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Advancing Climate Literacy through Investment in In-service and Pre-service Science Educators (ACLIPSE)

Funding: 
$273,771
Year: 
2015

This three-year project leverages NOAA assets including the NOAA-funded Ocean Sciences Sequence for Grades 6–8: The Ocean–Atmosphere Connection and Climate Change, data from NOAA-supported ocean, estuarine and atmospheric observing networks, and NOAA-affiliated scientists. The goal is to design and implement a complementary suite of materials, courses and workshops for university teacher educators to use with middle school in-service and preservice teachers.

This three-year project leverages NOAA assets including the NOAA-funded Ocean Sciences Sequence for Grades 6–8: The Ocean–Atmosphere Connection and Climate Change, data from NOAA-supported ocean, estuarine and atmospheric observing networks, and NOAA-affiliated scientists. The goal is to design and implement a complementary suite of materials, courses and workshops for university teacher educators to use with middle school in-service and preservice teachers. The project builds capacity of formal science educators by providing (1) opportunities to become knowledgeable about global environmental change and real-time data; (2) exposure to different climate knowledge systems through place-based connections with the ocean through technological and/or indigenous observing systems; and (3) materials and expertise to apply their learning to teaching practice in a long-term, sustainable manner. Educational partners in the project include Louisiana State University, Florida State University, California State University East Bay, and middle school teachers from Tribal communities in Washington state.

Competition: 2013: ELG for Building Capacity of Informal and Formal Educators
Award Number: 
NA15SEC0080001
Grant Dates: 
06/01/2015 to 09/30/2019
PI: 
Dr. Jude Apple
State: Washington   County: Thurston   District: WA10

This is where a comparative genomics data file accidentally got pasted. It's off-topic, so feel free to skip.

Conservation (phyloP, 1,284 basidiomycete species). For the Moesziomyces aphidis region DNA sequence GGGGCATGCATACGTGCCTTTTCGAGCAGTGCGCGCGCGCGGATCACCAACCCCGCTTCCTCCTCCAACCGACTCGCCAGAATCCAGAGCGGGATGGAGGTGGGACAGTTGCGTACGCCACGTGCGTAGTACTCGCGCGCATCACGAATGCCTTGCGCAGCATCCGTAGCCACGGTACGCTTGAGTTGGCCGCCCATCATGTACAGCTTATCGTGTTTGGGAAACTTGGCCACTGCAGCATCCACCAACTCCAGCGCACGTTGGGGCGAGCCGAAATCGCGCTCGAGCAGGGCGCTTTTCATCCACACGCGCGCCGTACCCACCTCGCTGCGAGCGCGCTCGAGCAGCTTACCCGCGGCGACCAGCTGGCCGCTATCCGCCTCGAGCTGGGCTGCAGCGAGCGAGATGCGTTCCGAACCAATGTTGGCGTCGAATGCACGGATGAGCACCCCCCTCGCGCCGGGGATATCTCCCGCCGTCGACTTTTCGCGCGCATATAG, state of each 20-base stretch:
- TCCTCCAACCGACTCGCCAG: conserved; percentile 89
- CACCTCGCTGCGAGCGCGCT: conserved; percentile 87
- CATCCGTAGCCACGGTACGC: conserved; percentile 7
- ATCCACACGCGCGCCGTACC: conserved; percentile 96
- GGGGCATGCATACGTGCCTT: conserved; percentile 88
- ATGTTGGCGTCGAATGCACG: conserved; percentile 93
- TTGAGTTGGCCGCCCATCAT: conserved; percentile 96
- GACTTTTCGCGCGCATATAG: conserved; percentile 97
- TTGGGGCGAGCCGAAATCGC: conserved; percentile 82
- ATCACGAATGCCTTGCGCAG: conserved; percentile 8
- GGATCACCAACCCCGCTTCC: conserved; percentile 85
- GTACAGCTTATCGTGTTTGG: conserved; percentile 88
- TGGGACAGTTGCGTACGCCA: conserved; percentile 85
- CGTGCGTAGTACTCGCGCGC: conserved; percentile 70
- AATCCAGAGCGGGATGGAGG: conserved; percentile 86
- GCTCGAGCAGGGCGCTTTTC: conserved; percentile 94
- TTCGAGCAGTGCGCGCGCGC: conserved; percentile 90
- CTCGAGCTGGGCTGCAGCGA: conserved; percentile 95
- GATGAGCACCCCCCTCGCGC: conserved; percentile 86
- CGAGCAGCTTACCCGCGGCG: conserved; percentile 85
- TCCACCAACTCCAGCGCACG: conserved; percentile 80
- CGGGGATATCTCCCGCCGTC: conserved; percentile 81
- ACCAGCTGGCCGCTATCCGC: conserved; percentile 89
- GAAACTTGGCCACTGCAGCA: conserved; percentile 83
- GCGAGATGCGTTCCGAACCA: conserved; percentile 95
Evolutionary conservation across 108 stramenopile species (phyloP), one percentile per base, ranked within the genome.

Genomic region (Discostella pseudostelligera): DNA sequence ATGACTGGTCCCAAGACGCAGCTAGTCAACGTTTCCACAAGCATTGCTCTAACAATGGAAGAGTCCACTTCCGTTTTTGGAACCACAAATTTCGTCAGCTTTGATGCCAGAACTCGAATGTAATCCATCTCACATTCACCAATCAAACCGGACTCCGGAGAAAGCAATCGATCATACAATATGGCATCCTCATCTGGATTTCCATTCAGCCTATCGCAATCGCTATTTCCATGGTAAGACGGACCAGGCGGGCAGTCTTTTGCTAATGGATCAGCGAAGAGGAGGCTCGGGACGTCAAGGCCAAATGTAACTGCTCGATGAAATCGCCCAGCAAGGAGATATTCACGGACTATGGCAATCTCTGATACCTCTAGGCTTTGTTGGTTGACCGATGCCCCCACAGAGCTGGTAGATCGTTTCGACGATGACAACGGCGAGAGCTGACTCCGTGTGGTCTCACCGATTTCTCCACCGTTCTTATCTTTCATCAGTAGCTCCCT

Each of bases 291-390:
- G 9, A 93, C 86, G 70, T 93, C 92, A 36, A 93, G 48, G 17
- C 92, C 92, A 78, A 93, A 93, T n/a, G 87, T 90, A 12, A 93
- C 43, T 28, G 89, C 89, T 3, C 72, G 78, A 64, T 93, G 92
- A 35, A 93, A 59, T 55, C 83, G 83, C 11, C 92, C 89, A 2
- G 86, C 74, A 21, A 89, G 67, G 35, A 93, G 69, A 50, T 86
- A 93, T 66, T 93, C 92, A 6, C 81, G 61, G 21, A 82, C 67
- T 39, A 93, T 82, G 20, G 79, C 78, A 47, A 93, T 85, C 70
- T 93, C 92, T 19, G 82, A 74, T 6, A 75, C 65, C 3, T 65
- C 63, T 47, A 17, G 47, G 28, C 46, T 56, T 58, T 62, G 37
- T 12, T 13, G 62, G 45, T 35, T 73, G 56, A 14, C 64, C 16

Partners:   University of California at Berkeley / Lawrence Hall of Science (LHS) Washington State / Office of Superintendent of Public Instruction

From Mt. Rainier to the Pacific Coast: Fostering Resilient Climate Leaders, Communities and Coastal Ecosystems

Funding: 
$298,713
Year: 
2015

Nisqually River Foundation with partners (South Sound GREEN, Chehalis Basin Education Consortium, and Mount Rainier Institute) with support from NOAA Fisheries’ West Coast Region implemented their project, “From Mt. Rainier to the Pacific Coast: Fostering Resilient Climate Leaders, Communities and Coastal Ecosystems,” over 3 years, from 2016-2018. Our region faces the climate change threats of sea level rise, receding glaciers, extreme weather/flooding, ocean acidification and impacts on humans and important local resources, such as surface and groundwater, salmon, forests, and shellfish.

Nisqually River Foundation with partners (South Sound GREEN, Chehalis Basin Education Consortium, and Mount Rainier Institute) with support from NOAA Fisheries’ West Coast Region implemented their project, “From Mt. Rainier to the Pacific Coast: Fostering Resilient Climate Leaders, Communities and Coastal Ecosystems,” over 3 years, from 2016-2018. Our region faces the climate change threats of sea level rise, receding glaciers, extreme weather/flooding, ocean acidification and impacts on humans and important local resources, such as surface and groundwater, salmon, forests, and shellfish. Together we engaged more than 120 teachers and their 3,000+ students from the Nisqually, South Puget Sound and Chehalis watersheds to understand and predict changes in climate, weather, oceans, and coasts. We held three Summer Teachers Institutes to bring teachers connect teachers with local science experts in climate change impacts in the Pacific Northwest. Our 2017 Institute was held in partnership with Mount Rainier Institute, who also hosted Climate Resilient Youth Leadership Programs for 350 12-18-year olds. Participants generated and participated in Community Resilience Action Projects to conserve local ecosystems and increase resiliency in their communities to extreme weather events and changing climate. These projects included: riparian habitat restoration in the Nisqually, Chehalis, and Deschutes basins; creating recycling and composting programs on school campuses; eliminating Styrofoam from school cafeterias; creating a Migration Parade event to explore climate impacts on migratory species; the “Pick a DOT- Do One Thing - What’s your thing?” on-line videos; and the creation of high-impact environmental education art installations, to name a handful. Students also monitored local stream flows, temperatures, and water quality, building on a previous Targeted Watershed Grant from the EPA and a data set that goes back to 1992. NOAA’s mission of Service was supported as teachers and students shared their knowledge in their classrooms, with school districts, at community meetings, and through social media. NOAA assets used included the NW Marine Fisheries staff, Data in the Classroom, CoCoRaHS, NOAA-NASA Cloud Watcher Chart, NOAA’s Climate Literacy Principles, Beat the Uncertainty game, Game of Floods, Thermal Expansion label, the Marine Mammals of the US West Coast, and more. Other local contributing partners include the Nisqually Indian Tribe, the Squaxin Tribe, US Fish and Wildlife Service, Nisqually Land Trust, Thurston Conservation District and Capital Region Educational Service District 113.